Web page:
By Seth Maloney | 0 comments
Violence in Chicago may down by 27% compared to 2012, but what does that mean when the city marked it's 200th death from gun violence this year over Independence Day
12 lives were ended over the weekend with dozens more wounded in street crime. This includes a 5-year-old and a 7-year-old shot in separate incidents. The grizzly weekend was yet another reminded of the work that the government needs to do to curb gun violence, which the NRA believes can be done by discriminating against those with mental health problems.
Illinois Governor Pat Quinn said the ongoing violence underscored the need to pass legislation to reform gun laws.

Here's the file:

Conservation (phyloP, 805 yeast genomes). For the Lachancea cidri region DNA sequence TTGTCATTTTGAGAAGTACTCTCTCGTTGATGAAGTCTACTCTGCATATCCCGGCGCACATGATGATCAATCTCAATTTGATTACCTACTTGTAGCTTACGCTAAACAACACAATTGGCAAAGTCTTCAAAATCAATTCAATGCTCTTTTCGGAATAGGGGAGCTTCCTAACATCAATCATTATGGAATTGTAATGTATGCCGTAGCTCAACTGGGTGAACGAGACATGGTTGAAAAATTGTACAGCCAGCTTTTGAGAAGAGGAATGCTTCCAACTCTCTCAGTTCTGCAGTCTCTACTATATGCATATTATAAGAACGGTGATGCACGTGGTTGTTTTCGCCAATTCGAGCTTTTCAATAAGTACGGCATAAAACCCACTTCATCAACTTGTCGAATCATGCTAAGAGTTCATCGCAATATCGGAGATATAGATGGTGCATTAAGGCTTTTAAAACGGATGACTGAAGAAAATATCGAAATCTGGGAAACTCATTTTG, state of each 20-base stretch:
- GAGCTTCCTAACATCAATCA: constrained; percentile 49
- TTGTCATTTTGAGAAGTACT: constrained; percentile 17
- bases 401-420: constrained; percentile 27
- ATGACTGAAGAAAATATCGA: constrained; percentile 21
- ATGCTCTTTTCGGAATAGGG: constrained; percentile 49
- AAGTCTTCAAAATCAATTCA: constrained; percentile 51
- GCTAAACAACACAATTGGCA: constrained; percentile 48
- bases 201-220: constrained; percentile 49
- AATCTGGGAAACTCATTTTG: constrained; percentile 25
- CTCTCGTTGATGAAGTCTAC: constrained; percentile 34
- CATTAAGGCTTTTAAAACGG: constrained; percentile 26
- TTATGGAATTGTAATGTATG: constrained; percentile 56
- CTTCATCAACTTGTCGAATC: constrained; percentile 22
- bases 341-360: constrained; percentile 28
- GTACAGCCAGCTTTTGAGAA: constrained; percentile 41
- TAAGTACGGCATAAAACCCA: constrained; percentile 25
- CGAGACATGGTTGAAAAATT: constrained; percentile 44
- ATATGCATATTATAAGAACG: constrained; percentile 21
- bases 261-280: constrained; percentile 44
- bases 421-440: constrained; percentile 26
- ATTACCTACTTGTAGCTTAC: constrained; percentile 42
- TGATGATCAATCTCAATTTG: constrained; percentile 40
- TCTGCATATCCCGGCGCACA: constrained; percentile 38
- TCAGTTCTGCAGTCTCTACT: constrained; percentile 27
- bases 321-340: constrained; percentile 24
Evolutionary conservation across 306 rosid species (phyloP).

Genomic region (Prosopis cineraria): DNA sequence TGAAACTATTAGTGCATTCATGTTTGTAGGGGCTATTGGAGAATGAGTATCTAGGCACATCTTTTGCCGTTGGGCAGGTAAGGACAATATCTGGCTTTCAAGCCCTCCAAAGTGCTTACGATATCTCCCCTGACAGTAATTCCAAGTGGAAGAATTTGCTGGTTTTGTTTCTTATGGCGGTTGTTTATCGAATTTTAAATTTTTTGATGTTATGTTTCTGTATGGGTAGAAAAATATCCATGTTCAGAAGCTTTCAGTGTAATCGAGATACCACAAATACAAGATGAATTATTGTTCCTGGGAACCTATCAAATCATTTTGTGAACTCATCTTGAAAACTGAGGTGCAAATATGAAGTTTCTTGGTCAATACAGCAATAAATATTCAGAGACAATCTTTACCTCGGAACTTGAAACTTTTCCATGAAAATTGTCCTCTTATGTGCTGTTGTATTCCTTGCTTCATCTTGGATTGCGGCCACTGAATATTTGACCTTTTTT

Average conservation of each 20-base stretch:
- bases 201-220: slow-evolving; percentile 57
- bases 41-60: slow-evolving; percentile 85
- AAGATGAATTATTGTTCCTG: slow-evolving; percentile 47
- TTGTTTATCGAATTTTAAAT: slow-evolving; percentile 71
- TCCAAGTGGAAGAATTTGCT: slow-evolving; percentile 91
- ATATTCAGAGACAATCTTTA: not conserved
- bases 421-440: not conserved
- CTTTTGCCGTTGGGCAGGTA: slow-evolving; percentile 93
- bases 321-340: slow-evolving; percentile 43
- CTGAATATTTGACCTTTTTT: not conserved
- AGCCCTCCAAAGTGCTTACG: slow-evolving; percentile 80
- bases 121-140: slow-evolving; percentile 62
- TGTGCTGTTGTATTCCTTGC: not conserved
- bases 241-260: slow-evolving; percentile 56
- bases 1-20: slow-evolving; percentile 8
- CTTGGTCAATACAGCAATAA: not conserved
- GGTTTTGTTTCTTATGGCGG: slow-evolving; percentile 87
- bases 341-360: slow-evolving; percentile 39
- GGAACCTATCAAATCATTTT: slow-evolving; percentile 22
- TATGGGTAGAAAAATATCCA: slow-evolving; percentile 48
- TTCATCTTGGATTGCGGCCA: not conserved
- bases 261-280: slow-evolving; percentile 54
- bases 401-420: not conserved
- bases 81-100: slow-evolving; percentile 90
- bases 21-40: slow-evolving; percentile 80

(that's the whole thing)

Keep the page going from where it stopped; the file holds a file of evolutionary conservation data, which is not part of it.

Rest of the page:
What comes next? Quinn is working against the NRA's heavy influence in Illinois politics, and is ready for a "showdown" over the future of the state's gun laws.
So what separates Chicago from other cities? Its murder rate is traditionally higher than New York City, despite having a significantly lower population. Could it be a tradition of organized crime that dates back to the prohibition era?
Or could it be that it's just easier to get guns? The neighboring state of Indiana is very lax about gun laws, and New York City's criminal justice system was designed to get criminals off the streets during the crack epidemic. Cities like NYC and LA have the advantages of being removed from states that have easy-access to guns. Chicago doesn't have that privilege.
Chicago's system is starting to work though, picking up a racketeering law aimed at gangs that New York City's had for decades, but for a city that is only a fraction the size of New York City it has a long, long way to go.
Chicago's laws just aren't designed to handle violent gun crime.
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